Wednesday, November 20, 2013

The betel-nut palm

The 'Pinang' tree rises above all the other fruit trees and oil palm trees
Location : Zone F

Areca catechu - in flowers and fruits
 Easily one of the tallest trees in the park is the 'Pinang' tree (Areca catechu) or sometimes called the betel-nut palm. The tree is planted for the fruits which have nut-like seeds.  In many cultures throughout the world (India, China and South-east Asia) betel nut chewing is a favourite pastime and such act is associated with many ceremonial functions in these countries. Below is the fruit cut in cross-section and in vertical section to show the nut clearly.  It is the nut that is chewed with leaves of the Piper betel (Sirih in Malay) and other ingredients that are popularly consumed among the elder folks nowadays in Sarawak especially the Malays and other native races here.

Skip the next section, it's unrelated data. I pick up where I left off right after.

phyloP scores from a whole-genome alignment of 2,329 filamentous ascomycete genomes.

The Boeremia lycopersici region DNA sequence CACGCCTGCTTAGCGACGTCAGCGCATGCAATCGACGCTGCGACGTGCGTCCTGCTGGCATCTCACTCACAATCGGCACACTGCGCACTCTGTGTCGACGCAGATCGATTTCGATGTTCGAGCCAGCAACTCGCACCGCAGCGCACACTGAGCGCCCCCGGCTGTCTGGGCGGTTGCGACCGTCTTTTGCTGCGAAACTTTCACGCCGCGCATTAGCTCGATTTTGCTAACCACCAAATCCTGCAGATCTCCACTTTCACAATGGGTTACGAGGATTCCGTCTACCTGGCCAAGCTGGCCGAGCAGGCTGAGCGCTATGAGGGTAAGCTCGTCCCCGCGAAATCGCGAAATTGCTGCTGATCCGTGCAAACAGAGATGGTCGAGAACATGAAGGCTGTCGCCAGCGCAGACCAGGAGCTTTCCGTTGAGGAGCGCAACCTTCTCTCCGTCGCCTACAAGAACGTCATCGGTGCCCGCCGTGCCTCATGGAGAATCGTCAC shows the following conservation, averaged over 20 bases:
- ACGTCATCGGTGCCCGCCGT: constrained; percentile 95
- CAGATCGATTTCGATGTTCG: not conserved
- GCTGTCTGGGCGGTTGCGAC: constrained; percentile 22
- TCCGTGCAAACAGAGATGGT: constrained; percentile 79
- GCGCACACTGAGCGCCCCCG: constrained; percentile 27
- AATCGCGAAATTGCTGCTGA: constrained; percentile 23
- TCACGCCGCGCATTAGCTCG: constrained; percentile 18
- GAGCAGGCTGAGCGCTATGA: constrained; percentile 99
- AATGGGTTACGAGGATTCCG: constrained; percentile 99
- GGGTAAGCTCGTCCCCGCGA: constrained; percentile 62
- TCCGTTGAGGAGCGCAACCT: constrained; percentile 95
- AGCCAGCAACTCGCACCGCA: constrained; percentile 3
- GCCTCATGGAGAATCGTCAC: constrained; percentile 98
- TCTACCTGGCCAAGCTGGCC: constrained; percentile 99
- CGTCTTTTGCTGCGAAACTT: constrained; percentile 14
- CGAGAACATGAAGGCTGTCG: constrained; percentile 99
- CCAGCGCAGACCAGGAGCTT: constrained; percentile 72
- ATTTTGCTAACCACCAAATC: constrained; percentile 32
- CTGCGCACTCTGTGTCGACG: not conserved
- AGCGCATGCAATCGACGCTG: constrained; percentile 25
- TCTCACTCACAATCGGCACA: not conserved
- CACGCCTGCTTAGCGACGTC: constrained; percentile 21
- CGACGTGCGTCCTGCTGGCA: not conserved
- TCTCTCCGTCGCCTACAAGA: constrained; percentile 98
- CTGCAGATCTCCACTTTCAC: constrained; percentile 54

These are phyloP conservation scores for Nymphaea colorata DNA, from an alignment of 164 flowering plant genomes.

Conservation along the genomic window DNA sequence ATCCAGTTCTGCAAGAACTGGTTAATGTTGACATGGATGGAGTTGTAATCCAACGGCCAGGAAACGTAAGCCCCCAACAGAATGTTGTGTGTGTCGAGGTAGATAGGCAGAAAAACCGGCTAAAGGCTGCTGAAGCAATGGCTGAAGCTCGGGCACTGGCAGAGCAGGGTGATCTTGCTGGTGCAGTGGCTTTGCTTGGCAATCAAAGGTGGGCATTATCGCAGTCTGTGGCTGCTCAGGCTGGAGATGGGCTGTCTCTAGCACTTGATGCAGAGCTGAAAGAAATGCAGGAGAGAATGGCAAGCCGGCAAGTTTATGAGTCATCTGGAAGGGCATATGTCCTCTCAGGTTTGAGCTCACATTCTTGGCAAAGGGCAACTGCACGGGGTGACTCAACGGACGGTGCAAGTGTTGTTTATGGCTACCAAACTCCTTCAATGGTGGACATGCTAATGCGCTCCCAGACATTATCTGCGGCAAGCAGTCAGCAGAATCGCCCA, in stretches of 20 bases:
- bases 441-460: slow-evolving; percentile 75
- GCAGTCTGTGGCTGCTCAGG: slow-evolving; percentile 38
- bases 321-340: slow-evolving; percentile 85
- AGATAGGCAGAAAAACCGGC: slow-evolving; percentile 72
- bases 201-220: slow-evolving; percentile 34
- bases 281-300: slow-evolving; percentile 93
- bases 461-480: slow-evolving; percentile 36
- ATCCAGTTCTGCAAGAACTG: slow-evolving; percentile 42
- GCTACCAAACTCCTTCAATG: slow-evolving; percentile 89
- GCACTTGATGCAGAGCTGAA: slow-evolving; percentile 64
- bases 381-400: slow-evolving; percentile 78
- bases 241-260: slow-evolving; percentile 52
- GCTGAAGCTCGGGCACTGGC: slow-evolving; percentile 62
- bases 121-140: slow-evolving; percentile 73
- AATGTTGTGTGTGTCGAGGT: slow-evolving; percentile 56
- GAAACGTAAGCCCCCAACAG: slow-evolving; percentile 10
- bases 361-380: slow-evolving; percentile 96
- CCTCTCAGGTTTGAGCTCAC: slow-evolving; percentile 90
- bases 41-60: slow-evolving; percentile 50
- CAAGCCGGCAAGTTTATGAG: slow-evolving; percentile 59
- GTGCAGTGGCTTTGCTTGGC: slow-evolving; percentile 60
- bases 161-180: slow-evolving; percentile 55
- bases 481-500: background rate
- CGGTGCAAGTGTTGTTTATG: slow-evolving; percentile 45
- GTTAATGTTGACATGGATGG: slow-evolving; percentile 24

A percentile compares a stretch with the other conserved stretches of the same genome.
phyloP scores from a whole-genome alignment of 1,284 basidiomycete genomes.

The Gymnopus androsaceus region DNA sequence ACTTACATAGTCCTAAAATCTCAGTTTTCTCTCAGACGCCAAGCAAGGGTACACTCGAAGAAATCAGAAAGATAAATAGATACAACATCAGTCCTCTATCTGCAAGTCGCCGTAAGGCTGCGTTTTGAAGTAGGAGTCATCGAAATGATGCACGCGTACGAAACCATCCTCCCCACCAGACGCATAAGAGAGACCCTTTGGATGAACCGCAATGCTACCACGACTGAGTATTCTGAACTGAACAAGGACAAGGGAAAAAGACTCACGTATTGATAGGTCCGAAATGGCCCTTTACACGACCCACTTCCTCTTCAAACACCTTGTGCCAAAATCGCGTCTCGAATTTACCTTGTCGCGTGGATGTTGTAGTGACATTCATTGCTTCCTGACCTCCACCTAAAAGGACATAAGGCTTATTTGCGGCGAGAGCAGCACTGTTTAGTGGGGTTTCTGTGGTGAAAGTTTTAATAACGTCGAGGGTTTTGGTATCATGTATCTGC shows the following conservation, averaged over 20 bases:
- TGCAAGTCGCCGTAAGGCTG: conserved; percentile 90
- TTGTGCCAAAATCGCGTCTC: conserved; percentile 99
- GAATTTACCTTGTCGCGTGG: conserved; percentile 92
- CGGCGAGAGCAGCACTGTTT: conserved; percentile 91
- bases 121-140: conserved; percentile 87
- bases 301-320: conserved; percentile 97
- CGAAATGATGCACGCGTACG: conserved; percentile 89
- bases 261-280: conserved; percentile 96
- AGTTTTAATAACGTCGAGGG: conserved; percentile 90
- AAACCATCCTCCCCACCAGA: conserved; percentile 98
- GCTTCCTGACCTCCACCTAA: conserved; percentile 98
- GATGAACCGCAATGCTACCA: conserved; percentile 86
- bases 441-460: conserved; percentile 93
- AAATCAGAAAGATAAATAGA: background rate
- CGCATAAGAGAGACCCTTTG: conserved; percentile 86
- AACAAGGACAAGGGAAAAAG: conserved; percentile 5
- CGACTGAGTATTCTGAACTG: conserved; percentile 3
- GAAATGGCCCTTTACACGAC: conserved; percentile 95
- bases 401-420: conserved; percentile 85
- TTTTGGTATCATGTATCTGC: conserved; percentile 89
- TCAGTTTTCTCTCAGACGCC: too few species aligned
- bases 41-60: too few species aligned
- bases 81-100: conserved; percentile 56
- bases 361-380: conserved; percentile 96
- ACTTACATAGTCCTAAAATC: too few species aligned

The endosperm which is the nut removed of its fibrous covering (as shown at bottom left in the above picture) is sliced and combined with the leaves of Piper betel ( Sirih in Malay) together with lime and other ingredients and made into a wad for chewing.  The nut is said to be strongly astringent and contains up to 25% of catehol tannins which provides some protection against tooth decay when the nut grounds down the teeth.

The inflorescence begins to develop inside the leaf sheath and grows fully once the leaf sheath is shed (seen above the group of fruits above). The inflorescence are sometimes used in ceremonial functions in Sarawak.  Ripe fruits become yellowish to orange in colour and unripe ones are green.

No comments:

Post a Comment